Lebanon youths revolt against confessional system
BEIRUT – Protests sweeping the Middle East have given new impetus to Lebanese youths who have launched their own revolt on Facebook in a bid — albeit improbable — to bring down Lebanon’s confessional system.
Using slogans popularised by protesters in Tunisia and Egypt, several pages urging the Lebanese to bring down the Mediterranean country’s confessional “regime” or calling for a “day of wrath” against confessionalism, corruption and poverty have appeared recently on the social networking site.
“Lebanese youths, rise up against the oppression of this regime,” writes Mahmoud al-Khatib on www.facebook.com/lebrevolution, which has attracted more than 10,000 friends.
But observers and those behind the initiative say they are well aware that changing the system, in which most government and other posts are attributed according to religion rather than merit, will be a hard-won battle.
“The Lebanese are always boasting about their freedom and democracy as compared to other Arab countries,” said Hassan Chouman, a 24-year-old computer analyst in favour of change.
“But Arab countries each have one dictator whereas we have at least seven or eight,” he added, referring to the political leaders that rule in Lebanon and who represent the country’s various Christian and Muslim communities.
Contrary to other countries in the Middle East, Lebanon’s system of government is rooted in a 1943 power-sharing agreement adopted after the country won its independence from France.
Aimed at maintaining a balance between the 18 religious sects, the agreement calls for the president to be a Maronite Christian, the prime minister to be a Sunni Muslim and the speaker of parliament a Shiite Muslim.
Other government jobs are also allocated according to religious affiliation.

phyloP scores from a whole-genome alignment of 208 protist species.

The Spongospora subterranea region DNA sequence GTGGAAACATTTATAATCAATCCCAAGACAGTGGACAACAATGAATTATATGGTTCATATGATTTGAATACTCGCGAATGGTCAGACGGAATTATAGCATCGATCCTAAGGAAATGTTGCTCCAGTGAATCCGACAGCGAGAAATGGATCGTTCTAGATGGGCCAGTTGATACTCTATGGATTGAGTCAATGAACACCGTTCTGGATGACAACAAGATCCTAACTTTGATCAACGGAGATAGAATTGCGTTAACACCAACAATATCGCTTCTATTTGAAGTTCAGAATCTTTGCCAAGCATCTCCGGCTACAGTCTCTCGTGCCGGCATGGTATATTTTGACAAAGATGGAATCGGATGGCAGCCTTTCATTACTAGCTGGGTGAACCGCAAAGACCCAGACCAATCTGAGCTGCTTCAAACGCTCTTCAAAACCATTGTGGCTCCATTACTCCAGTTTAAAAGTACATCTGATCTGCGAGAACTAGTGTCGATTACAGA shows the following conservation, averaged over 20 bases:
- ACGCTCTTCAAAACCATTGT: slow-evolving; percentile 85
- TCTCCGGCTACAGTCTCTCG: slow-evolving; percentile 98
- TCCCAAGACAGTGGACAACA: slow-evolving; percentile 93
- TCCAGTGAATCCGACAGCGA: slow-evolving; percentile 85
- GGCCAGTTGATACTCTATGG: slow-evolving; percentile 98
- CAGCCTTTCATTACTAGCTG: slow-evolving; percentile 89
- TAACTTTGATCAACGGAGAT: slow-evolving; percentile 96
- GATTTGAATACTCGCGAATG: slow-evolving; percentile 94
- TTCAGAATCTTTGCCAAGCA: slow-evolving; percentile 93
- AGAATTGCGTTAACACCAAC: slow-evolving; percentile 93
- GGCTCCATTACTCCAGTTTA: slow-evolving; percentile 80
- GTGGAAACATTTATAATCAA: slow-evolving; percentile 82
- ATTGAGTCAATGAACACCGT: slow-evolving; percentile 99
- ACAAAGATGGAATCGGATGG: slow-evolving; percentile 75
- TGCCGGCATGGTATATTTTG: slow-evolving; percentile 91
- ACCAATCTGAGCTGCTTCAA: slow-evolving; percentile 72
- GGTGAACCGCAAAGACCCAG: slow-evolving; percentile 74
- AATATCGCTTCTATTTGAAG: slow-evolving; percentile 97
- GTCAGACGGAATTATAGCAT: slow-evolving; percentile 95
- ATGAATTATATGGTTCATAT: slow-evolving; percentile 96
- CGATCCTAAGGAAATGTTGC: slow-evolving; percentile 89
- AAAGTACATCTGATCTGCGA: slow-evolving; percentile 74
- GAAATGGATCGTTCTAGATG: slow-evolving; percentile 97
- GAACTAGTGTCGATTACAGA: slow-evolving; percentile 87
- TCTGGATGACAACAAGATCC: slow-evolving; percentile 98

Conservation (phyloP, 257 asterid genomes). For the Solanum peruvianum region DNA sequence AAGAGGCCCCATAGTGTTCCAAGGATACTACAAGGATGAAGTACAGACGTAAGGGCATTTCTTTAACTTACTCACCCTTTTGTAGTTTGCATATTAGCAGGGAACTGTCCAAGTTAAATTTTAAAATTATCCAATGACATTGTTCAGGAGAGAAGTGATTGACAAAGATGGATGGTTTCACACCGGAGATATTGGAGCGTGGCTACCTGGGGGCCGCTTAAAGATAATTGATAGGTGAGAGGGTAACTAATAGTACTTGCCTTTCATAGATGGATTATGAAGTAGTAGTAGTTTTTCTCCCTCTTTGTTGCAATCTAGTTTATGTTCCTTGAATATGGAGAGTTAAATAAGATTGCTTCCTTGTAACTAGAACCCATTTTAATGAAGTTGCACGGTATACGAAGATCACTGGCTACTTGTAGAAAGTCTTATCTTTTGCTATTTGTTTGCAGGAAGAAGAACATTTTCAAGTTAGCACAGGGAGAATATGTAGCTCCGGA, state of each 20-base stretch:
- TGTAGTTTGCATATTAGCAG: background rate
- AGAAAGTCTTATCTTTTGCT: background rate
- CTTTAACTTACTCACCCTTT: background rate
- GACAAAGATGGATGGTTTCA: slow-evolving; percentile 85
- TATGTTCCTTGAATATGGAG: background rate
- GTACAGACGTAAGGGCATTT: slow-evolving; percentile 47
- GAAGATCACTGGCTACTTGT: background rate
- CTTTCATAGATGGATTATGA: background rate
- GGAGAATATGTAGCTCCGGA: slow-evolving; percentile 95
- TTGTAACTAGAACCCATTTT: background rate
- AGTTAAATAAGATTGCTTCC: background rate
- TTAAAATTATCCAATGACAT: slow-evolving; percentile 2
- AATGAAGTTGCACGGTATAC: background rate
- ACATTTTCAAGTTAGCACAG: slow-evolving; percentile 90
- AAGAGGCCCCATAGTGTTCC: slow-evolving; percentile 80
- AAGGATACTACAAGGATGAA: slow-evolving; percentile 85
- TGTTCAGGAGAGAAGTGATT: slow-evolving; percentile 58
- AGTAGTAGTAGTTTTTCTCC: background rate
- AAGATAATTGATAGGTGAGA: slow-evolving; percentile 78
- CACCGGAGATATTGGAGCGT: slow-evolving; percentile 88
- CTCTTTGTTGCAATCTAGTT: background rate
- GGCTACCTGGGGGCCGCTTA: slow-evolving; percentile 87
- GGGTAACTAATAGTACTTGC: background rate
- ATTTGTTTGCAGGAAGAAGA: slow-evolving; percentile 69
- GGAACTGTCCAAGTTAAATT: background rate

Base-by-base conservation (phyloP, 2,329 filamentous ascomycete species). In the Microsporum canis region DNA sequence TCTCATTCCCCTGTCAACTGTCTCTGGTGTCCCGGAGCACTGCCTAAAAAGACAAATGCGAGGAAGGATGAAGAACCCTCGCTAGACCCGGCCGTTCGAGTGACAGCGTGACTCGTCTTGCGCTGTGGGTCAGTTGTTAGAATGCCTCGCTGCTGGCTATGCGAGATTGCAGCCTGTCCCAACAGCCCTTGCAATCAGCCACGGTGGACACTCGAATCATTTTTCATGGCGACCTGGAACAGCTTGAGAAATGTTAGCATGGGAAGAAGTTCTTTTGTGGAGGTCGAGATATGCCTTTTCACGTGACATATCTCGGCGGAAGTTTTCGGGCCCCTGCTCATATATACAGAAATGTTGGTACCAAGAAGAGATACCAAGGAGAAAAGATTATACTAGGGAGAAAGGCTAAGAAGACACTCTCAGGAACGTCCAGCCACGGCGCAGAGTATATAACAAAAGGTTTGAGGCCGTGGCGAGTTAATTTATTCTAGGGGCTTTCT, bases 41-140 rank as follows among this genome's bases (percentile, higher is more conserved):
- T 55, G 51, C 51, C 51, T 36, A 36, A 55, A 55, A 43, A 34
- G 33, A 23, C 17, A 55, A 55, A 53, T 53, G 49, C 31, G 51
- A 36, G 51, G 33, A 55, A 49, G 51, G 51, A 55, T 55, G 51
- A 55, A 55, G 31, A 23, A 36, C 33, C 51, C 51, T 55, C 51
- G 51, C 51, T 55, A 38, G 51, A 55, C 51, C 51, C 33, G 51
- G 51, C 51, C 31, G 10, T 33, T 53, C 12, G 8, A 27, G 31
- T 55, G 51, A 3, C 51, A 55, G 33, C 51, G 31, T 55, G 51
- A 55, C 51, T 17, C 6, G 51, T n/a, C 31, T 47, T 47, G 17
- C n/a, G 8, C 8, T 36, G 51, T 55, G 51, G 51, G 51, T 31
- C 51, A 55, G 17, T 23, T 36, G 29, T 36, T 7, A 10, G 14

“In Lebanon, competence doesn’t stand for much,” said Ghassan al-Azzi, political science professor at Lebanese University. “The leader of each community appoints members of his clan to top posts which renders our public administration rotten.”
And changing such a system is a bigger challenge than bringing down a dictator, he said.
“Here in Lebanon, if you hold street protests, it is not clear who it would target, which institution, which group. There is nothing tangible,” Azzi added.
Religion plays such a major part in all aspects of Lebanese society that even secular politicians are forced to join the system if they wish to survive, he noted.
One Facebook message put it bluntly: “This movement is bound to fail unless each confession brings down its own leader,” it said.
Antoine Messarra, a member of the Constitutional Council, said change will not come through a revolution in Lebanon but rather step by step, through education and better ties between the state and its citizens.
“We shouldn’t settle for promises but must address the problem methodically,” he said.
But for some, the current wave of upheaval in the Arab world is reason to hope that change is possible, despite deep divisions in the country pitting a pro-Western camp against a Hezbollah bloc backed by Iran and Syria.
“The lesson to be drawn from the revolutions in Egypt and Tunisia is that we must put aside all our differences in favour of a common objective,” said Abu Reem, 39, administrator of the Facebook page titled “the Lebanese people want to bring down the confessional system.”
He said an open meeting would be held on March 6 in Beirut to plot out the next move after his page garnered more than 10,000 admirers.
“Nothing is impossible, even if it’s a long road ahead,” Abu Reem said.